• Hilde of Soul Calibur IV is a German princess who took up the throne at a young age due to her father's onset insanity, caused by the Evil Seed. She had to become an adult very quickly to protect and guide her kingdom. It's very telling that when she is aged up to 35 in V, she has barely changed as a person from her 18-year-old self.
  • Suikoden V gives the main character, the Prince of the Queendom of Falena, and his sister, the Crown Princess And eventual Queen. The Prince is between 16 and 18, and he's already a badass Warrior Prince with political savvy and commands the respect of his entire army. Lymsleia is all of 10, and she's a masterful politican who engineers a plan to escape house arrest that only fails due to a defection. They get it from their mother Arshtat and aunt Sialeeds, both political geniuses.
  • Tales of the Abyss has multiple cases of this due to various factors. Anise is thirteen but usually acts much older and is firmly in the position of Fon Master Guardian; said Fon Master is fourteen and yet is basically ruling the world due to the power the Order of Lorelei holds, not to mention is an effective Reasonable Authority Figure. All replicas they meet fall under this as the majority are very young including said Fon Master who is actually two and The Hero Luke who is a mere seven years old which makes him the oldest seventh fonon replica in the entire game.
  • In Season 1 of The Walking Dead, Clem was already very resourceful and caring for her age, and by the time Season 2 rolls around, two years have passed and she's become even more-so. She's often a lot more sensible and level-headed than the adults around her.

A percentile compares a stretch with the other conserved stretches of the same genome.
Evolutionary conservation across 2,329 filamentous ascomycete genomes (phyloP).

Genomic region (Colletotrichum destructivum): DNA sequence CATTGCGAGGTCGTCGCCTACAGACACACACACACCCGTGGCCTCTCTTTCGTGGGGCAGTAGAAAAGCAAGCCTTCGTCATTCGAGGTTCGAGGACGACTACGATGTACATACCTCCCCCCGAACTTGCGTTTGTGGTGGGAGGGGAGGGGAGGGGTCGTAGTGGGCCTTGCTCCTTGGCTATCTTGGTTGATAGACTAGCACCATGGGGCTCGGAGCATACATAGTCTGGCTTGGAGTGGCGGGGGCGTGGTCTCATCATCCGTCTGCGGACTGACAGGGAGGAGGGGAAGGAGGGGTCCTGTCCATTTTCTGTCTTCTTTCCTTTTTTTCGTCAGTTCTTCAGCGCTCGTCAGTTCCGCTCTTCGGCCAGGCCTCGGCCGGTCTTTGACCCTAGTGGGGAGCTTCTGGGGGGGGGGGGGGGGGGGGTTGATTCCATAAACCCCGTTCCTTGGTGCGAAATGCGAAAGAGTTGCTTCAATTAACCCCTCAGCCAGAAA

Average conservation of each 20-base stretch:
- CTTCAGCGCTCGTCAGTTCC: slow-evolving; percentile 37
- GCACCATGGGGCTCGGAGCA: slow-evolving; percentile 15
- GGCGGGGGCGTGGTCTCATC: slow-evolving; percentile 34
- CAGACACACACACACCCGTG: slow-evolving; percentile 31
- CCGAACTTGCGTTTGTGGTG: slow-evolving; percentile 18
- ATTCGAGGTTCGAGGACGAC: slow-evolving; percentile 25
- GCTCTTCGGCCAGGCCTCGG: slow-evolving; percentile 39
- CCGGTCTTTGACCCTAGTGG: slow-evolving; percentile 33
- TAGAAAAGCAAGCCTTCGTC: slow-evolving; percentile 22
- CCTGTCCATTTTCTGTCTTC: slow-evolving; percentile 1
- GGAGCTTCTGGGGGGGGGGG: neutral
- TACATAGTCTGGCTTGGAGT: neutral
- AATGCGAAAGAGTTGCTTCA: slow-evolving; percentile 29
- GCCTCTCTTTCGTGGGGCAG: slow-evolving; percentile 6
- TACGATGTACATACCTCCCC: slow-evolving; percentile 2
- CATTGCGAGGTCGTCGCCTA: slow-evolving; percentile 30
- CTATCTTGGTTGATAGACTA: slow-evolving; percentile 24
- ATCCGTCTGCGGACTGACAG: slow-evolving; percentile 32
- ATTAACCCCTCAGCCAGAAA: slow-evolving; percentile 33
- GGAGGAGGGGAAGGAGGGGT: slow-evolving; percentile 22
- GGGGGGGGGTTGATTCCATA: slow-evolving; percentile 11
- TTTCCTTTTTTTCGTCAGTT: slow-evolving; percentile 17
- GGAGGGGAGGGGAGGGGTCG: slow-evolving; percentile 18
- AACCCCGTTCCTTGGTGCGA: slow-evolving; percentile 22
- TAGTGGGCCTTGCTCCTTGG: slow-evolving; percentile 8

• Taken even further in Season 4, wherein AJ is frequently found having complex discussions about morality and survival with Clementine. While this is partially justified by AJ having to grow up fast in a post-apocalyptic world, the game acts like Clementine's knowledge and experience are what make her smarter than AJ, not the fact that AJ is a five year old boy whose brain is nowhere near as developed as a sixteen year old's. Even if you try to refuse AJ the right to make life and death decisions in Episode 4, the game forces Clem to retract this once she's no longer under the player's control, admitting this five year old boy knows what he's doing.

    Visual Novels 
  • Rika from Higurashi: When They Cry at times exhibits a mental capacity far beyond that of a child. Of course, that makes sense when you find out that due to the "Groundhog Day" Loop she's been stuck in, and being the only one who retains her memories, mentally she is actually hundreds of years old.
  • Infinity series:
    • Ever17 has Yagami Coco. While she normally acts quite energetic, events later in the game (especially during Coco's own route) reveal that she is more aware of how serious the situation is than most of the rest of the cast, despite being the youngest.
    • Yuni from Remember11 also sporadically shows hints of this. He puts up an act so that the others don't realize this.